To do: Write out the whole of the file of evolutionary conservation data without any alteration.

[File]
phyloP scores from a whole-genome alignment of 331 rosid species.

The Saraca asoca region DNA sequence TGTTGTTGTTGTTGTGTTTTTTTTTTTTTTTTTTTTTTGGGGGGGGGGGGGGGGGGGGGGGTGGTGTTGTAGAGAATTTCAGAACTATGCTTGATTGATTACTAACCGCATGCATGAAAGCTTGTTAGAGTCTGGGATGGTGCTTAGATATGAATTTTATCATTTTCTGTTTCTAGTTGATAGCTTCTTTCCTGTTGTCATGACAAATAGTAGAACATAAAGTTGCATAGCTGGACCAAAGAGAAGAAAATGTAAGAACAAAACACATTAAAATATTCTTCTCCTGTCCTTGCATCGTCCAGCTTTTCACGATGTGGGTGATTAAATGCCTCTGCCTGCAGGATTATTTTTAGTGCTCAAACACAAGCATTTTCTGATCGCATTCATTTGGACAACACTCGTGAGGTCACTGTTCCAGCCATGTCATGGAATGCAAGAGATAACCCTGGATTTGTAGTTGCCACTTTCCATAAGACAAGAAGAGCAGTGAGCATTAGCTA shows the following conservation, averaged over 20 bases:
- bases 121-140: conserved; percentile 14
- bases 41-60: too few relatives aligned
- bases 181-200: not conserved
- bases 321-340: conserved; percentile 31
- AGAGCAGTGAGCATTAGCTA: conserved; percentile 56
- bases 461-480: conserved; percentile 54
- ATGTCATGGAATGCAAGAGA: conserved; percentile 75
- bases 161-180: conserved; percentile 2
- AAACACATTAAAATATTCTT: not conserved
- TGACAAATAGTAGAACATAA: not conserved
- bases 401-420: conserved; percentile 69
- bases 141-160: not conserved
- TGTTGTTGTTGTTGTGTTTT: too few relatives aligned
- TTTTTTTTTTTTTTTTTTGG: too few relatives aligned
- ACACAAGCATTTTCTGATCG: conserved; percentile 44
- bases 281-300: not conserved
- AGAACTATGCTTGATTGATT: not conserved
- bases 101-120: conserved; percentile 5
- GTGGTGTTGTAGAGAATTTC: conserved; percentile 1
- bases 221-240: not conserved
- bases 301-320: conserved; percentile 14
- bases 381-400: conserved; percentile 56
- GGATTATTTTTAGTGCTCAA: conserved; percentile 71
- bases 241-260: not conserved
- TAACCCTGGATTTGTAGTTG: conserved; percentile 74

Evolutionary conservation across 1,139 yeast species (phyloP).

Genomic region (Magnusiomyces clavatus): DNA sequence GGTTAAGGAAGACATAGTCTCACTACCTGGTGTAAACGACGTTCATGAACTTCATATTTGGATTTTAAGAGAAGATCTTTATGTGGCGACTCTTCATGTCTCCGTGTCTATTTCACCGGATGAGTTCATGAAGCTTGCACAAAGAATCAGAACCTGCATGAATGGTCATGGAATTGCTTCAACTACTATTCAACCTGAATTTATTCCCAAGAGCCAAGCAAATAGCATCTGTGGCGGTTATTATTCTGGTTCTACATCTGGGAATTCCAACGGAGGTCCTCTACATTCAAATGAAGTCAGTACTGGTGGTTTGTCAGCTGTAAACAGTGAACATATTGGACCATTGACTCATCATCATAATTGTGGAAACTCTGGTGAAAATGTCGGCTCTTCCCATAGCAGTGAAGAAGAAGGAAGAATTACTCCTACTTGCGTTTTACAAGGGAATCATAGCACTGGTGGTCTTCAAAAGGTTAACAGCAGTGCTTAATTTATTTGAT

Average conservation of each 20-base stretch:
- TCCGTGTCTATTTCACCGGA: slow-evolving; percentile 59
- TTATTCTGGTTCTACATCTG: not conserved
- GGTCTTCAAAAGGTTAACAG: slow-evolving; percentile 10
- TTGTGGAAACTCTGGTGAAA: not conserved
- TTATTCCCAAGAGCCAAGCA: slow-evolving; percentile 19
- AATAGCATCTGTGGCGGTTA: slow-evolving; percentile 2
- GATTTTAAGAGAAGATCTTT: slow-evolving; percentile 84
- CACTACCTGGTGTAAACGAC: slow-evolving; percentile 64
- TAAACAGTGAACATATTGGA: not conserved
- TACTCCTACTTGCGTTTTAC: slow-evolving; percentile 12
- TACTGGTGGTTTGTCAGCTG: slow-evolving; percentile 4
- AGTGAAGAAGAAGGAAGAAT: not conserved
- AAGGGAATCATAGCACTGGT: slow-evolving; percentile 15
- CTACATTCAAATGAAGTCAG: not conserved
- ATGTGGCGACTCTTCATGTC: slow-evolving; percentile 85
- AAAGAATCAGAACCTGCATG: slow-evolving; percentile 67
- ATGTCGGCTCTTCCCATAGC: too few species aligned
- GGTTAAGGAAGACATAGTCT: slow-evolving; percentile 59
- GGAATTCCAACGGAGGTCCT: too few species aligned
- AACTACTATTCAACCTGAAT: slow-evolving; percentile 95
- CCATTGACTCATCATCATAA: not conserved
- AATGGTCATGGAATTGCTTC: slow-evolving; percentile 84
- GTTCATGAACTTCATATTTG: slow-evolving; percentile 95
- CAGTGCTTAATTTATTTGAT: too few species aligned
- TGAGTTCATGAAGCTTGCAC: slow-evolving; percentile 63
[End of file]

phyloP scores from a whole-genome alignment of 331 rosid species.

The Saraca asoca region DNA sequence TGTTGTTGTTGTTGTGTTTTTTTTTTTTTTTTTTTTTTGGGGGGGGGGGGGGGGGGGGGGGTGGTGTTGTAGAGAATTTCAGAACTATGCTTGATTGATTACTAACCGCATGCATGAAAGCTTGTTAGAGTCTGGGATGGTGCTTAGATATGAATTTTATCATTTTCTGTTTCTAGTTGATAGCTTCTTTCCTGTTGTCATGACAAATAGTAGAACATAAAGTTGCATAGCTGGACCAAAGAGAAGAAAATGTAAGAACAAAACACATTAAAATATTCTTCTCCTGTCCTTGCATCGTCCAGCTTTTCACGATGTGGGTGATTAAATGCCTCTGCCTGCAGGATTATTTTTAGTGCTCAAACACAAGCATTTTCTGATCGCATTCATTTGGACAACACTCGTGAGGTCACTGTTCCAGCCATGTCATGGAATGCAAGAGATAACCCTGGATTTGTAGTTGCCACTTTCCATAAGACAAGAAGAGCAGTGAGCATTAGCTA shows the following conservation, averaged over 20 bases:
- bases 121-140: conserved; percentile 14
- bases 41-60: too few relatives aligned
- bases 181-200: not conserved
- bases 321-340: conserved; percentile 31
- AGAGCAGTGAGCATTAGCTA: conserved; percentile 56
- bases 461-480: conserved; percentile 54
- ATGTCATGGAATGCAAGAGA: conserved; percentile 75
- bases 161-180: conserved; percentile 2
- AAACACATTAAAATATTCTT: not conserved
- TGACAAATAGTAGAACATAA: not conserved
- bases 401-420: conserved; percentile 69
- bases 141-160: not conserved
- TGTTGTTGTTGTTGTGTTTT: too few relatives aligned
- TTTTTTTTTTTTTTTTTTGG: too few relatives aligned
- ACACAAGCATTTTCTGATCG: conserved; percentile 44
- bases 281-300: not conserved
- AGAACTATGCTTGATTGATT: not conserved
- bases 101-120: conserved; percentile 5
- GTGGTGTTGTAGAGAATTTC: conserved; percentile 1
- bases 221-240: not conserved
- bases 301-320: conserved; percentile 14
- bases 381-400: conserved; percentile 56
- GGATTATTTTTAGTGCTCAA: conserved; percentile 71
- bases 241-260: not conserved
- TAACCCTGGATTTGTAGTTG: conserved; percentile 74

Evolutionary conservation across 1,139 yeast species (phyloP).

Genomic region (Magnusiomyces clavatus): DNA sequence GGTTAAGGAAGACATAGTCTCACTACCTGGTGTAAACGACGTTCATGAACTTCATATTTGGATTTTAAGAGAAGATCTTTATGTGGCGACTCTTCATGTCTCCGTGTCTATTTCACCGGATGAGTTCATGAAGCTTGCACAAAGAATCAGAACCTGCATGAATGGTCATGGAATTGCTTCAACTACTATTCAACCTGAATTTATTCCCAAGAGCCAAGCAAATAGCATCTGTGGCGGTTATTATTCTGGTTCTACATCTGGGAATTCCAACGGAGGTCCTCTACATTCAAATGAAGTCAGTACTGGTGGTTTGTCAGCTGTAAACAGTGAACATATTGGACCATTGACTCATCATCATAATTGTGGAAACTCTGGTGAAAATGTCGGCTCTTCCCATAGCAGTGAAGAAGAAGGAAGAATTACTCCTACTTGCGTTTTACAAGGGAATCATAGCACTGGTGGTCTTCAAAAGGTTAACAGCAGTGCTTAATTTATTTGAT

Average conservation of each 20-base stretch:
- TCCGTGTCTATTTCACCGGA: slow-evolving; percentile 59
- TTATTCTGGTTCTACATCTG: not conserved
- GGTCTTCAAAAGGTTAACAG: slow-evolving; percentile 10
- TTGTGGAAACTCTGGTGAAA: not conserved
- TTATTCCCAAGAGCCAAGCA: slow-evolving; percentile 19
- AATAGCATCTGTGGCGGTTA: slow-evolving; percentile 2
- GATTTTAAGAGAAGATCTTT: slow-evolving; percentile 84
- CACTACCTGGTGTAAACGAC: slow-evolving; percentile 64
- TAAACAGTGAACATATTGGA: not conserved
- TACTCCTACTTGCGTTTTAC: slow-evolving; percentile 12
- TACTGGTGGTTTGTCAGCTG: slow-evolving; percentile 4
- AGTGAAGAAGAAGGAAGAAT: not conserved
- AAGGGAATCATAGCACTGGT: slow-evolving; percentile 15
- CTACATTCAAATGAAGTCAG: not conserved
- ATGTGGCGACTCTTCATGTC: slow-evolving; percentile 85
- AAAGAATCAGAACCTGCATG: slow-evolving; percentile 67
- ATGTCGGCTCTTCCCATAGC: too few species aligned
- GGTTAAGGAAGACATAGTCT: slow-evolving; percentile 59
- GGAATTCCAACGGAGGTCCT: too few species aligned
- AACTACTATTCAACCTGAAT: slow-evolving; percentile 95
- CCATTGACTCATCATCATAA: not conserved
- AATGGTCATGGAATTGCTTC: slow-evolving; percentile 84
- GTTCATGAACTTCATATTTG: slow-evolving; percentile 95
- CAGTGCTTAATTTATTTGAT: too few species aligned
- TGAGTTCATGAAGCTTGCAC: slow-evolving; percentile 63